The loose feudal structure of Spanish military organization is refelected in troubadour epics of the period, including the Poema del Cid. Even the area’s frontiers, particularly those between Christendom and Islam, were not rigidely defined, each side holding towns while the heavily raided zone between fell to whoever was stringer at the time.

On the other hand French militar influeence was now felt, most strongly in Catalonia. A cavalry elite adopted the tall saddle, straight- legged riding position and couched lance typical 12th century knights, plus shock cavalry tactics of close-packed formations designed to break enemy ranks by weight or momentum. Mail hauberks became more common, though scale armour probably remained in use and may indicate a survival of Arab-Islamic ideas. Quilted armour was certainly used, either alone or with mail, and clearly reflected Islamic influence. Brightly coloured cloaks were a mark of military class but were normally removed before combat. The adoption of ‘modern’ cavalry tactics was not always an advantage, however. The difficulty of remounting when using a tall saddle and long stirrup landed many horseman in trouble when facing lighter and more agile Muslim Cavalry.

Another, perhaps more significant military development was the widespread adoption of the crossbow during the 11th century: Spaniards probably led the way but Andalusians were only a few years behind. As elsewhere in Europe this led to a decline in ordinary archery; yet for various reasons, such as remoteness of some regions and continued influence from North Africa, simple archery survived right up to the 15th century. Morale and fighting spirit were strengthened by a canador who rode ahead of the troops, singing heroic tales such as that of El Cid.

The Christian offensice which began in the mid 11th century followed the tradition of earlier wars and involoved two forms of campaign. First there were raids of varying magnitude designed to seize valuables, livestock and prisoners; such expeditions were carried out by mounted troops, and were of limited duration. Then there were longer-term campaigns intended to seize and hold territory; more troops were involved, and naturally included infantry, siege engineers, baggage trains and the wherewithal to resist counter-attack. Muslim armies operated in the same way and both sides developed systems to exchange or ransom prisoners. By the 1130’s christian frontier towns incorporated such regulations in their charters and most of the Military orders also had special centres for the purpose. Early in the 13th century a special Order of St.Mary of Mercy was created specifically to negotiate ransoms. Muslim, Christian and Jewish doctors servd on both sides, while towns built hospitals to care for the wounded. Such concerns may habe made Iberian warfare more civilised than elsewhere in Europe, but there were many darker sides.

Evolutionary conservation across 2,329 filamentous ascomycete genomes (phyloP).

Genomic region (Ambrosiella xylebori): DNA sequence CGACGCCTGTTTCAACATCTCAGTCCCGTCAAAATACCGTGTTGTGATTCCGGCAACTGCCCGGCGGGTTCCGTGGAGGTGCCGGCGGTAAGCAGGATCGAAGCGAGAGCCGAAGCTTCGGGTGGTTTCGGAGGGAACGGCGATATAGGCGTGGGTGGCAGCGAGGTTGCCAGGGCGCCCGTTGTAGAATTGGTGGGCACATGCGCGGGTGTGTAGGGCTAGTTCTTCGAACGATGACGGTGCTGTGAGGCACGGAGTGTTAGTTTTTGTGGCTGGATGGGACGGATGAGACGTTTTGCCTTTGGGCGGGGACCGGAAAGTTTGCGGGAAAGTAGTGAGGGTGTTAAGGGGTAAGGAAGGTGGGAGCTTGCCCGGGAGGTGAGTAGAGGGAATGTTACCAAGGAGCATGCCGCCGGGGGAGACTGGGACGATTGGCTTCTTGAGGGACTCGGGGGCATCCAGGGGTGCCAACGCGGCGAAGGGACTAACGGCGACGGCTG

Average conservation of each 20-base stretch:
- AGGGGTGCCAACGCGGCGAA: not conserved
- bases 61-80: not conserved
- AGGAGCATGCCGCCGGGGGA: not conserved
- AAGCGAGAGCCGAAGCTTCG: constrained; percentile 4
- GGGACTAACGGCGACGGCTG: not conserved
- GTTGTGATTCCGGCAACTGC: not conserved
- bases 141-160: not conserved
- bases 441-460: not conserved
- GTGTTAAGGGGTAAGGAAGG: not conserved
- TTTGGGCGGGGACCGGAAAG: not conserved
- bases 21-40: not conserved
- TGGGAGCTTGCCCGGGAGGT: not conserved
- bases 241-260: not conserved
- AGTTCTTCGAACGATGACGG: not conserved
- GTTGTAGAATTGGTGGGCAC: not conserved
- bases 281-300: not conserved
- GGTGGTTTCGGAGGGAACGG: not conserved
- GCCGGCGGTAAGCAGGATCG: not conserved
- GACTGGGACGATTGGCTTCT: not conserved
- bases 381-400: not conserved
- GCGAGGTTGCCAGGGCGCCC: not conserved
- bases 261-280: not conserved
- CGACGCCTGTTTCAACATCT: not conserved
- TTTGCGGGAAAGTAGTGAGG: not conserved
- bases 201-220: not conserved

By the 12th century the Spanish kingdoms assumed that a total Reconquista was inevitable. Each kingdom claimed legal descent from the Visigothic state overthrown by Muslims Arabs in the 8th Century, but Leon claimed more; its rulers projected themselves as ‘emperors’ over all Iberian states, Christian and Muslim. Leon had indeed taken the lead against Andalus, but its claim to empire sounded increasingly hollow as the 11th century drew to a close. Never the less Leon remained a potent force and its military aristocracy became increasingly feudalised. Fiefs became hereditary, through in the 12th century a knight could still pass on his arms, armour and horse to an heir only if he died in action—if he died in bed his gear reverted to the king. Urban militia infantry forces were, however, relatively undeveloped in Leon by the 13th Century.


The military systems of neighbouring Castile were rooted in those of Leon. In the late 11th century a king or Baron could give arms to any free man in return for military service, while equipment could be captured directly from the foe or purchased with the profits of booty. The division of spoils was in fact, carefully regulated throughout Castile. Different forms of warfare were reflected in summons to service. Fonsado or hueste were formal expeditions on horseback, while defensive actions against enemy raids were called apellido. Anubda and arrobda entailed siege, pitch battle, frontier guard or garrison work. Failure to answer any such summons led to a fine or fonsadero, this eventually evolving into a form of tax with which a ruler could pay professional troops.